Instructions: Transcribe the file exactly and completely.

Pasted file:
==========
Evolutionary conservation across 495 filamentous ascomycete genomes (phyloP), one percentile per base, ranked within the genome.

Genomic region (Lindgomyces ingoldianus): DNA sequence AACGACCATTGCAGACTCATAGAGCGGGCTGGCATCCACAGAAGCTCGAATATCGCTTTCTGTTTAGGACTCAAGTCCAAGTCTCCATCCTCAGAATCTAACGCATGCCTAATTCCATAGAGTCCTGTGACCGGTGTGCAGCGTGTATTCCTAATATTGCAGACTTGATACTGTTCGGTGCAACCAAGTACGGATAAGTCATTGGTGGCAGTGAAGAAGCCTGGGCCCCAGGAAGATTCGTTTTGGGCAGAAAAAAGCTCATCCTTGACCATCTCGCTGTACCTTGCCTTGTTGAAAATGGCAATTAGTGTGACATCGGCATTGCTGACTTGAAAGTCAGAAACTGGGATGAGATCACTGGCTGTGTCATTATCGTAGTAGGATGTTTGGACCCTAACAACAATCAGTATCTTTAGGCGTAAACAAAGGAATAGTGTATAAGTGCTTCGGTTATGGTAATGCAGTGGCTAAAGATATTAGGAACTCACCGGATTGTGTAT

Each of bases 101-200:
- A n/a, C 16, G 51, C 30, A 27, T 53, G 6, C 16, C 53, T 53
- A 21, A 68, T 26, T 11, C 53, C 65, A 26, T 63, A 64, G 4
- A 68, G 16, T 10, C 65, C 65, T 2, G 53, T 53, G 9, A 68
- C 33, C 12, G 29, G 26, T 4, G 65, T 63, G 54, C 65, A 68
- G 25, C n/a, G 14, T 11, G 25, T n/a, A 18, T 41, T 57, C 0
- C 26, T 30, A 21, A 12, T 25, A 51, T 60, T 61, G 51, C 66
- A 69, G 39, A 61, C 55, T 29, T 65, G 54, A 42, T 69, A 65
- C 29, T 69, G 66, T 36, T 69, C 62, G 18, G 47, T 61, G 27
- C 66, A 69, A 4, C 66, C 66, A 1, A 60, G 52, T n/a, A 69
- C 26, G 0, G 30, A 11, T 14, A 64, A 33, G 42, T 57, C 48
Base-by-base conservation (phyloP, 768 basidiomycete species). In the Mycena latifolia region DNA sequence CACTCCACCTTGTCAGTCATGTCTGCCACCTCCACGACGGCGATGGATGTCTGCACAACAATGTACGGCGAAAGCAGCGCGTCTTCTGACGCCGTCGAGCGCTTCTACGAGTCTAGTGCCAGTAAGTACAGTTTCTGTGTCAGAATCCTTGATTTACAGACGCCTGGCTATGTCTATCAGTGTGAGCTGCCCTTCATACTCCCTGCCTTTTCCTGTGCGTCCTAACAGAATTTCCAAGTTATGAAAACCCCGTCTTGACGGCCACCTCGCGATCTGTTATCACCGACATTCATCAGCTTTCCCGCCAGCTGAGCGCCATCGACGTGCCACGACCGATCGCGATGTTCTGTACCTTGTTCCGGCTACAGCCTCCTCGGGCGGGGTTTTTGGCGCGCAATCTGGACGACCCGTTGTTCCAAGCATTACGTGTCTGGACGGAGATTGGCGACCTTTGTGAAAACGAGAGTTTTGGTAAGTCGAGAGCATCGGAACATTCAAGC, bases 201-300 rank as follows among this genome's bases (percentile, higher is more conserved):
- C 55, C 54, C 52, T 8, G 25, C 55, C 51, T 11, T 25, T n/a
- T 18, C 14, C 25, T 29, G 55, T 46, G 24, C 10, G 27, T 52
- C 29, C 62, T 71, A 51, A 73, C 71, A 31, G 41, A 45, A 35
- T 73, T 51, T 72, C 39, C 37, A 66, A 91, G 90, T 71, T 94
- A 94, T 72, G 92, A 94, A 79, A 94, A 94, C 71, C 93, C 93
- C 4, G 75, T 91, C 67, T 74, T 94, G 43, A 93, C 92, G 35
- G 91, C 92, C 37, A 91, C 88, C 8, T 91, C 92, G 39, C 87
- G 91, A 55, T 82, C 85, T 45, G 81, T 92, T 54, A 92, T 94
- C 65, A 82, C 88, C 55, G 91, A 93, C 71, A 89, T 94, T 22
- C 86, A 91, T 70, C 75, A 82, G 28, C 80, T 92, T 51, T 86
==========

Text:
Evolutionary conservation across 495 filamentous ascomycete genomes (phyloP), one percentile per base, ranked within the genome.

Genomic region (Lindgomyces ingoldianus): DNA sequence AACGACCATTGCAGACTCATAGAGCGGGCTGGCATCCACAGAAGCTCGAATATCGCTTTCTGTTTAGGACTCAAGTCCAAGTCTCCATCCTCAGAATCTAACGCATGCCTAATTCCATAGAGTCCTGTGACCGGTGTGCAGCGTGTATTCCTAATATTGCAGACTTGATACTGTTCGGTGCAACCAAGTACGGATAAGTCATTGGTGGCAGTGAAGAAGCCTGGGCCCCAGGAAGATTCGTTTTGGGCAGAAAAAAGCTCATCCTTGACCATCTCGCTGTACCTTGCCTTGTTGAAAATGGCAATTAGTGTGACATCGGCATTGCTGACTTGAAAGTCAGAAACTGGGATGAGATCACTGGCTGTGTCATTATCGTAGTAGGATGTTTGGACCCTAACAACAATCAGTATCTTTAGGCGTAAACAAAGGAATAGTGTATAAGTGCTTCGGTTATGGTAATGCAGTGGCTAAAGATATTAGGAACTCACCGGATTGTGTAT

Each of bases 101-200:
- A n/a, C 16, G 51, C 30, A 27, T 53, G 6, C 16, C 53, T 53
- A 21, A 68, T 26, T 11, C 53, C 65, A 26, T 63, A 64, G 4
- A 68, G 16, T 10, C 65, C 65, T 2, G 53, T 53, G 9, A 68
- C 33, C 12, G 29, G 26, T 4, G 65, T 63, G 54, C 65, A 68
- G 25, C n/a, G 14, T 11, G 25, T n/a, A 18, T 41, T 57, C 0
- C 26, T 30, A 21, A 12, T 25, A 51, T 60, T 61, G 51, C 66
- A 69, G 39, A 61, C 55, T 29, T 65, G 54, A 42, T 69, A 65
- C 29, T 69, G 66, T 36, T 69, C 62, G 18, G 47, T 61, G 27
- C 66, A 69, A 4, C 66, C 66, A 1, A 60, G 52, T n/a, A 69
- C 26, G 0, G 30, A 11, T 14, A 64, A 33, G 42, T 57, C 48
Base-by-base conservation (phyloP, 768 basidiomycete species). In the Mycena latifolia region DNA sequence CACTCCACCTTGTCAGTCATGTCTGCCACCTCCACGACGGCGATGGATGTCTGCACAACAATGTACGGCGAAAGCAGCGCGTCTTCTGACGCCGTCGAGCGCTTCTACGAGTCTAGTGCCAGTAAGTACAGTTTCTGTGTCAGAATCCTTGATTTACAGACGCCTGGCTATGTCTATCAGTGTGAGCTGCCCTTCATACTCCCTGCCTTTTCCTGTGCGTCCTAACAGAATTTCCAAGTTATGAAAACCCCGTCTTGACGGCCACCTCGCGATCTGTTATCACCGACATTCATCAGCTTTCCCGCCAGCTGAGCGCCATCGACGTGCCACGACCGATCGCGATGTTCTGTACCTTGTTCCGGCTACAGCCTCCTCGGGCGGGGTTTTTGGCGCGCAATCTGGACGACCCGTTGTTCCAAGCATTACGTGTCTGGACGGAGATTGGCGACCTTTGTGAAAACGAGAGTTTTGGTAAGTCGAGAGCATCGGAACATTCAAGC, bases 201-300 rank as follows among this genome's bases (percentile, higher is more conserved):
- C 55, C 54, C 52, T 8, G 25, C 55, C 51, T 11, T 25, T n/a
- T 18, C 14, C 25, T 29, G 55, T 46, G 24, C 10, G 27, T 52
- C 29, C 62, T 71, A 51, A 73, C 71, A 31, G 41, A 45, A 35
- T 73, T 51, T 72, C 39, C 37, A 66, A 91, G 90, T 71, T 94
- A 94, T 72, G 92, A 94, A 79, A 94, A 94, C 71, C 93, C 93
- C 4, G 75, T 91, C 67, T 74, T 94, G 43, A 93, C 92, G 35
- G 91, C 92, C 37, A 91, C 88, C 8, T 91, C 92, G 39, C 87
- G 91, A 55, T 82, C 85, T 45, G 81, T 92, T 54, A 92, T 94
- C 65, A 82, C 88, C 55, G 91, A 93, C 71, A 89, T 94, T 22
- C 86, A 91, T 70, C 75, A 82, G 28, C 80, T 92, T 51, T 86